I’ve been in a bit of a break for the last couple of weeks, but now I’m back and ready to kick it into high gear with the daily reading plan and blog post.  It’s good to take a break from time to time in order to rest and regain some perspective.  It’s always nice to be back into the swing of things, too.  So, as we dive into part of today’s reading from the Gospel of Luke, let’s be prepared to challenge ourselves to hear a word from the Lord.

The story of the feeding of the 5,000 is incredible on so many levels:

  • The fact that so many people were fed on just a few loaves and a couple of fish is incredible.
  • The faith of the child who brings the food.
  • The lack of faith in the disciples, who think it’s impossible.

I’ve heard people talk about this story as though the feeding itself isn’t really a miracle.  All Jesus really did was inspire people to share with others.  It’s one way of looking at this story, but I think that the gospel writers would know the difference between people sharing and the crowd being miraculously fed.  Is it possible that they framed this story in such a way to make a point?  Sure, I suppose, but all four gospel writers, with their different agendas and audiences, all just so happen to frame the story the same way?  Seems doubtful to me.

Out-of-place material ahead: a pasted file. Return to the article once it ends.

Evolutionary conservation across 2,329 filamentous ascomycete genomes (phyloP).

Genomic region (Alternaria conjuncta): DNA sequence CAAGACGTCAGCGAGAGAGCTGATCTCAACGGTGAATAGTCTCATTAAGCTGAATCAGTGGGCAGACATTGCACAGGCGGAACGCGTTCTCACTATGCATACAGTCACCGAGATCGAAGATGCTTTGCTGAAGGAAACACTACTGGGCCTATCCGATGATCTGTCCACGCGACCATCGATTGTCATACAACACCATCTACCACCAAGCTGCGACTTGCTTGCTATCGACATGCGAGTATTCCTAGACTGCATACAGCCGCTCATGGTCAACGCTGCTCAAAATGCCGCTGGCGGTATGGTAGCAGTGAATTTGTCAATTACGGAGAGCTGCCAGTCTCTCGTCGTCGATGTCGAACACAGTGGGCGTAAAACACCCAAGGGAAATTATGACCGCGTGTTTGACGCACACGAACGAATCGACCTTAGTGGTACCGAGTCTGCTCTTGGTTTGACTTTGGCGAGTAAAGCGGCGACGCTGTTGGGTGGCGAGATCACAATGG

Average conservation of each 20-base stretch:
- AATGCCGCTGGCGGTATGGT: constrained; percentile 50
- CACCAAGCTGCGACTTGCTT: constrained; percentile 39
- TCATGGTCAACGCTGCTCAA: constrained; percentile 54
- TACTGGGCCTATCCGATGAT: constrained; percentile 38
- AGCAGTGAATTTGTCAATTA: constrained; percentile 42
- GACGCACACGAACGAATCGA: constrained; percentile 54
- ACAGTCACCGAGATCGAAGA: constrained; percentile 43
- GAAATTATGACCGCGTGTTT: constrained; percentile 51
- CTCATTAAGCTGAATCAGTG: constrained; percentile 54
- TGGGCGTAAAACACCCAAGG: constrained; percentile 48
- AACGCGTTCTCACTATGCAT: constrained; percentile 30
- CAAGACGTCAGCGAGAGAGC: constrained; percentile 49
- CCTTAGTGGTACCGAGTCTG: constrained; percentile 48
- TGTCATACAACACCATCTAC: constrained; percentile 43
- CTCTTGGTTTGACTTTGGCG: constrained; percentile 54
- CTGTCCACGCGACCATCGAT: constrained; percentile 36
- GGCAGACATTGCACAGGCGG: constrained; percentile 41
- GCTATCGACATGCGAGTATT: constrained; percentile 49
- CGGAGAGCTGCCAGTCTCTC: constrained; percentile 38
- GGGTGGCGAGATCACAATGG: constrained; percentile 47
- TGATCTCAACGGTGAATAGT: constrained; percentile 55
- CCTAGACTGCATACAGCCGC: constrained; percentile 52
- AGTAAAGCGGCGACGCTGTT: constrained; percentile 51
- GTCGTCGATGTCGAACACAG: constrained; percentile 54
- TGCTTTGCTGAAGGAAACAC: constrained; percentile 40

As I read this story today, though, something else sticks out to me.  The disciples want to send the people away.  They don’t want to deal with the problem, they just want it to go away.  Jesus calls them on it.  He says, “You feed them.”  Jesus doesn’t want them to abdicate their responsibility; he wants them to get involved, get their hands dirty, do something about it.

In the church, we often act like the disciples.  Instead of dealing with the issues, we go to Jesus and say, “Send them away.”  But that’s not how things get done.  Jesus looks back at us and says, “Deal with it.”  There are always going to be challenges.  What do we do with those challenges?

Do we…

  • go to the pastor and tell him/her that it’s his/her job to ______ (fill in the blank)
  • complain about it to people that aren’t involved with the situation (also known as triangulation, an unhealthy way of dealing with issues)
  • withhold our presence, gifts, talents and resources until we get our way
  • try to figure out a way of dealing with the issue

Jesus challenges his disciples to do something more.  He doesn’t want them to be complacent bystanders.  He wants them to take ownership.  He doesn’t want them to just point out the problem, but to do something about it… and ignoring it, or sending the people away, is not a viable solution.

The next time something comes up, remember Jesus’ words to his disciples, “You feed them.”  Take care of the issues in front of you.  Don’t pass them off to somebody else.

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